Offseason Status Update: Final Grades
Image courtesy of Jason Getz-USA TODAY SportsOne month ago, when we last checked in, the winter was dragging in a ho-hum direction. A recent Miguel Sano contract extension and some roster additions around the fringes were encouraging enough developments, but the big splash wasn't materializing. No marquee addition. No deviation from the narrative that long-term flexibility and internal pipeline matter above all else.
Since then, the Twins have signed Josh Donaldson to a record-breaking contract and traded the organization's top pitching prospect for a veteran impact starter in Kenta Maeda. In doing so, the front office emphatically addressed multiple remaining areas of uncertainty, albeit at the cost of Brusdar Graterol, two top-100 picks in the coming draft, and around $100 million.
Here's the roster and payroll projection with new details added: Donaldson's $21M salary, Maeda's $3.125 M (packaged with the rehabbing Hill, for the purposes of this table), and Jose Berrios's now-finalized figure after losing his arbitration case.
A HEIGHTENED PAYROLL CEILING
The $138 million payroll projected above is already easily a new franchise record for the Twins. But the final tab for ownership could end up being significantly higher.
Maeda has many incentives and escalators built into his base salary (via Spotrac):
- Innings Pitched Bonus: $250,000 each for 90, 100, 110, 120, 130, 140, 150, 160, 170, 180, 190, 200
- Games Started Bonus: $1M each for 15, 20l; $1.5M each for 25, 30, 32
- $1 million for 5 games started or 25 innings
- $1M for 7 starts/35 innings
- $1M for 9 starts/45 innings
- $1.5M for 11 starts/55 innings
- $2M for 13 starts/65 innings
- $3M for 15 starts/75 innings
Even accounting for the $10 million they got back in the Maeda trade, the Twins are stepping up financially. It's officially time to kill the "Cheap Pohlads" narrative.
BERRIOS TAKES A RARE 'L'
As mentioned earlier, Berrios lost his arbitration case, so he'll make $4.025 million this year rather than the $4.4 million he sought. These hearings have been known to cause friction between players and teams in the past, but by all accounts Berrios was pushing for a higher number more out of precedent, as opposed to feeling offended by Minnesota's offer (which, according to an objective ruling, was fair).
The possibility of an extension before Opening Day remains on the table, and I'm not sure this turn of events really affects that much one way or another.
RELOADING THE SYSTEM
There haven't been any further changes to the MLB coaching staff, which was rounded out by the addition of bench coach Mike Bell, but here again is the final group:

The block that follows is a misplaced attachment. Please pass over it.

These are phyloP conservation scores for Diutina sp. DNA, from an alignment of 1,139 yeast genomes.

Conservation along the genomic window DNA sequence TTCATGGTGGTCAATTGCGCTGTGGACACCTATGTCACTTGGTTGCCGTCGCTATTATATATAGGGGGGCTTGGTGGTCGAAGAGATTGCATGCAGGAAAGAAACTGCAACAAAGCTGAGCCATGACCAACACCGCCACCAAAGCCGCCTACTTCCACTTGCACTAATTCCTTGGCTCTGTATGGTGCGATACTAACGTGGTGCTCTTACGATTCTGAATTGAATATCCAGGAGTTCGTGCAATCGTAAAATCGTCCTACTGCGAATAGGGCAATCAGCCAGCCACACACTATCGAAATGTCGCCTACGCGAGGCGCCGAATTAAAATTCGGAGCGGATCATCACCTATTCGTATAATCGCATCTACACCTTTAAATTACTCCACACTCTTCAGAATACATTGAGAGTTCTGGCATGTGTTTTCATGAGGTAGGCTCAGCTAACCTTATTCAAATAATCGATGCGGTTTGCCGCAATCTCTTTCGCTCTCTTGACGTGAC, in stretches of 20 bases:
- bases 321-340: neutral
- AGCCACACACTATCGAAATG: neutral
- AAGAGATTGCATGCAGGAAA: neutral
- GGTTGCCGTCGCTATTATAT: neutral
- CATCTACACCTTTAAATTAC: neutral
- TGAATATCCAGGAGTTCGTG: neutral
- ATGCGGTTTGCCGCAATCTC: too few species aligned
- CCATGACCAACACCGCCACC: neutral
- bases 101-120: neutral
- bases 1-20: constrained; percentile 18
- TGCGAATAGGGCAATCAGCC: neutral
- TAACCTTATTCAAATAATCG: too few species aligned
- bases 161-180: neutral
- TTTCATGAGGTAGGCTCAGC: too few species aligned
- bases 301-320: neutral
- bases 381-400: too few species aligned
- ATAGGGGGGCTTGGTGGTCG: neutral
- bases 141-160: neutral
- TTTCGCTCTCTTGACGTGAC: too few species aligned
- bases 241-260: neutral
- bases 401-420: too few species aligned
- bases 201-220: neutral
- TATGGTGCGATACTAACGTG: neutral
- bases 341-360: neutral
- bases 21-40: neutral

- Manager: Rocco Baldelli
- Hitting Coach: Edgar Varela
- Hitting Coach: Rudy Hernandez
- Pitching Coach: Wes Johnson
- Bullpen Coach: Bob McClure
- Bench Coach: Mike Bell
- MLB Coach: Bill Evers
The value of having a two-headed monster in Derek Falvey and Thad Levine came into full focus over the winter, as the club filled numerous important roles throughout the baseball ops department while also executing the most ambitious and active offseason roster supplementation in franchise history.
The infrastructure they continue to build together is nothing short of amazing. So it's a very good thing that both Falvey and Levine were extended through 2024 in November.
GRADING THE OFFSEASON
Honestly, how can you not mark them in the 'A' range? I might go with an A- because neither Donaldson nor Maeda is quite a slam-dunk fit, but in tandem the duo is arguably superior to signing Zack Wheeler, who offered the most plausible big-splash scenario for this team coming into the winter.
By re-signing Jake Odorizzi and Michael Pineda, the Twins retained two key pieces of a 101-win division champ, and by adding Donaldson and Maeda they built significantly upon that base. Meanwhile, the front office also made some nice additions at the fringes: Homer Bailey, Rich Hill and Jhoulys Chacin bring varying levels of low-stakes veteran intrigue to the rotation; Sergio Romo and Tyler Clippard do the same in a well-stocked bullpen.
This was a balanced, measured, aggressive offseason in which the Twins rolled with the punches, pivoted when Plan A failed, and hung tough in negotiations to get the deals they wanted. The team sent a message to the fanbase, and the league, by rocketing to new payroll heights and trading their top pitching prospect.
Meanwhile, the Twins filled numerous openings throughout the coaching and baseball ops ranks, and established some long-term continuity both at the executive (Falvey and Levine) and player levels. Sano joins Max Kepler and Jorge Polanco with extensions; add in the four-year contracts for Donaldson and Maeda, and in the space of 12 months, the Twins have gone from zero multi-year commitments to having five players locked in through at least 2022.
The Twins followed one of the most successful seasons ever with one of their most successful offseasons ever. What's next?
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